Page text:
I have a very good working relationship with what a lot of people would consider a main local competitor. Why? Well sometimes (as with next week) I need another photographer for a large job or simply to cover my contracts when I am away or busy. Someone who I know can do the job at least as well as I can. I often get people emailing wanting to start in the business asking me to pass on jobs and whilst its an easy email or throw away comment they dont understand the realities of what they are asking.

Going back to the 10,000 hour rule. If one of my major clients (a large multinational) needs a job doing tomorrow night and Im already booked am I going to ask my colleage with about 50,000 hours experience or someone with perhaps 20 hours and none of it for anywhere near this level of client with nowhere near the level of equipment required for the job.

Nobody in their right mind would do it, in any profession, so when people call us closed and grumpy they should ask what they would do in their own day jobs if someone asked them the same thing.

At the minute Im helping out three students with work experience, Im just back from Liverpool talking with mixed media students on a joint project where Im the business side of things. All of that is for my benefit, our mutual benefit.

Thats where you have to be, you have to be able to reciprocate on a level that other business people require and then they will take you seriously.

 

Going to the website side of things, as Mike says for a social business it really is crucial. For pure stock photography its probably pointless as most of your output will go to agencies. I have a couple of websites and to be honest I get the vast majority of my assignment work from word of mouth. I used to work for Getty editorial and that got a lot of contacts who know a lot of contacts and so on. I have also worked for all the major companies in one particular industry here in Northern Ireland because they all get each others PR releases and company magazines, so when they see my name they google me. I really have lost count of the number of people who have called me and asked for examples of work which one or two clicks on my website would have shown them.

The vast majority of my website use is backend and the front end is just a sort of online porfolio, which is woefully out of date and Ive had a new one since March but havent got round to updating it yet. Its not worth the couple of days downtime to get it sorted, which shows where I place the relevance of having a website....

...saying that though, having a poor website (and there were a lot of cheapo couple of pages quick online ready made for photographers packages going a while ago) and obviously being a part timer from the style, content and technical aspects of the photos will kill you not just now but also in the future. I remember one person here who had a landscape of the north coast where the sunset looked like a small nuclear accident 10 miles off the coast. Im sure I wasnt the only one who saw it and now the domain has lapsed, which says a lot.

 

The biggest advert you have in this business  is yourself but noone is really going to take you seriously or hire you (except maybe the cheaper end of the wedding scale) if you arent obviously full time. When people ring up and ask if you are available they expect a quick answer, not if your boss allows it or if you can swing a working from home day or throw a sickie because if the time slips or the participants cant make it and reschedule etc etc etc...

 

Its like running any other small business, its not exactly rocket science but it is long hard work and above all else you have to put the hours in. People here will quote you need x thousand stock images but thats more or less rubbish. I know people with portfolios 1/10 the size of mine who are earning the same or more money. I only started stock in 2004/5 as I was laid up for a while and I was working for local papers, stock was seen as a bit of a waste of time as a lot of my colleagues had tried and didnt get the returns, but as incamerastock mentions they werent shooting for the market. How do you shoot for the market, well look at whats around you and your sales. What if you dont have any sales, well see whats selling to your clients... what if you dont have any clients... Well you are probably shit out of luck at that point and stop shooting thousands until you start doing more about the market. We've all been through it and we've all learned our lessons but our lessons may not apply to you and we all continue to make different mistakes.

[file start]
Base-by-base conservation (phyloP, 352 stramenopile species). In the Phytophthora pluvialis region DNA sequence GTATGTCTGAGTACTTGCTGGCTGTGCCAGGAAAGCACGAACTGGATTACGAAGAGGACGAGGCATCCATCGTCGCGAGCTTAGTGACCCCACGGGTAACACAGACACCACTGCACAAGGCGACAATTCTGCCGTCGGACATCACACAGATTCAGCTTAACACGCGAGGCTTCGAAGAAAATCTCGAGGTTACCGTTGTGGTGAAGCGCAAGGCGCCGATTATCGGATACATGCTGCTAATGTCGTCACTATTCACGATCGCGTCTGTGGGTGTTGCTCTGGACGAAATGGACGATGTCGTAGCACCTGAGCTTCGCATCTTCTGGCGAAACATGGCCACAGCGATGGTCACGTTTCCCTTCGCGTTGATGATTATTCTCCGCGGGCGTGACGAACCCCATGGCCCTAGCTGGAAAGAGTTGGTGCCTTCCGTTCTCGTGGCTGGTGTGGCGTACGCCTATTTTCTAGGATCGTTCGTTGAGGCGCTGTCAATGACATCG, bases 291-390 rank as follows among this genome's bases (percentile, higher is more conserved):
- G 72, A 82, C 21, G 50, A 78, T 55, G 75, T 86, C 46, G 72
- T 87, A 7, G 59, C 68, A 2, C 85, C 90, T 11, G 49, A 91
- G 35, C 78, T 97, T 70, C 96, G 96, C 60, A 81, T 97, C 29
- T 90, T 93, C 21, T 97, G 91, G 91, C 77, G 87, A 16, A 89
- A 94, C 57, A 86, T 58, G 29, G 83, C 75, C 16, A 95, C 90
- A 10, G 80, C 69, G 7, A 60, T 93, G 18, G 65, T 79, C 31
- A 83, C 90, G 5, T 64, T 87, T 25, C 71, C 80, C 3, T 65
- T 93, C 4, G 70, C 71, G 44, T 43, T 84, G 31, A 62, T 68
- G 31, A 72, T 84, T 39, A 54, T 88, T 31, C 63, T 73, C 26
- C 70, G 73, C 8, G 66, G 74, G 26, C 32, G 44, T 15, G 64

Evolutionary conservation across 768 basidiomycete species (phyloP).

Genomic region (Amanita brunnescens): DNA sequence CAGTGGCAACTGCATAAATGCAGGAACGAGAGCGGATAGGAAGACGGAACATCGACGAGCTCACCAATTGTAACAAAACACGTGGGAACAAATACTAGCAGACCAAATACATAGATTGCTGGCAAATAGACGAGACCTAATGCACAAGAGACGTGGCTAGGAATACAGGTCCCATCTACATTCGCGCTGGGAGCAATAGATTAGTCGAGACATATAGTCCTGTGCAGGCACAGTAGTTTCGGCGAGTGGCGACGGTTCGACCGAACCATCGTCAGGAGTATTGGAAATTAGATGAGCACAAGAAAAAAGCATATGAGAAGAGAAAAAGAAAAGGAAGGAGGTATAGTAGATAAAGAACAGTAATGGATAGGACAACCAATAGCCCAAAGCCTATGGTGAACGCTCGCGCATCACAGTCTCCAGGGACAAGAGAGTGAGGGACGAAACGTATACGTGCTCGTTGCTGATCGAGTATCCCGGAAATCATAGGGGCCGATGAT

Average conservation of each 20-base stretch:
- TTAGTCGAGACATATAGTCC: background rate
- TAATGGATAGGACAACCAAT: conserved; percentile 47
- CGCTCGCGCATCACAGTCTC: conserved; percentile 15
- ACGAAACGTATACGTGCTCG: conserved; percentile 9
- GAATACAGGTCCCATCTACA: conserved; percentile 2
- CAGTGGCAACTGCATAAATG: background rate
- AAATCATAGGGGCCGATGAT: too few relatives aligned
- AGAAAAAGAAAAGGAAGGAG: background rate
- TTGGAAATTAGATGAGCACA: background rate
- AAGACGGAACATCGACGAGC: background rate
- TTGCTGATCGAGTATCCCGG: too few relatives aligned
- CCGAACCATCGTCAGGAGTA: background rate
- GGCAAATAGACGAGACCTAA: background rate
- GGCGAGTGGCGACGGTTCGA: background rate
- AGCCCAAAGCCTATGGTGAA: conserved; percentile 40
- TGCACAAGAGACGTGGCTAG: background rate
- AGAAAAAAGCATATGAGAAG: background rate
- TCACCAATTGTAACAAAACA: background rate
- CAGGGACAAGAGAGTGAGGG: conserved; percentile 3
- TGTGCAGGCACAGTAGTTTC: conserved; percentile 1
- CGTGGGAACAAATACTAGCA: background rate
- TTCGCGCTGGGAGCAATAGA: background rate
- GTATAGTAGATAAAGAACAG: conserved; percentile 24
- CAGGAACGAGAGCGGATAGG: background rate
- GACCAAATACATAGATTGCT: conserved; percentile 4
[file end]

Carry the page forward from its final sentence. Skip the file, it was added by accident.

I was sitting in a media cafe at the World Cup in Japan in 2002. Day 2 and three US journos were giving one of their local facilitators a right earful, listing all the glitches they were coming across. One of them said 'We told you about all this yesterday and you have done nothing' and the local guy with a lot of calm and dignity said 'No sir, with respect, we fixed all yesterdays problems, these are new ones.'

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Hi Paul,

 

Simply put, having a website is the singlemost important asset to a working pro shooter (aside from gear and talent of course). It's your "brick and mortar" home on the web. Most photo editors/art directors and potential commercial clients (brides, etc.), like 99.9%, want to sample the goods before they make contact.

 

Best,

 

Marc

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Ed,

there were a lot of them and one is still in business

and a contributor to Alamy. I could tell you privately

but not in here.

 

PS my daughter was just skating in NYC and did not

have a good time there.  The next time I'm in the city

want to meet for lunch?

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Sorry about your daughter's visit, Chuck. I sent you a PM. 

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Got it. Sorry for my confusion, Mike.  This has been a tense day here on The Street (Mulberry). They are building towards the opening of the Feast of San Gennaro tomorrow, and it's 9/11, and I had lunch with my ex-wife, who's passing through.  :rolleyes:

 

 

Ed,

 

Not a problem. As much my fault - and whilst I had a frozen shoulder yesterday that hardly compares to your day...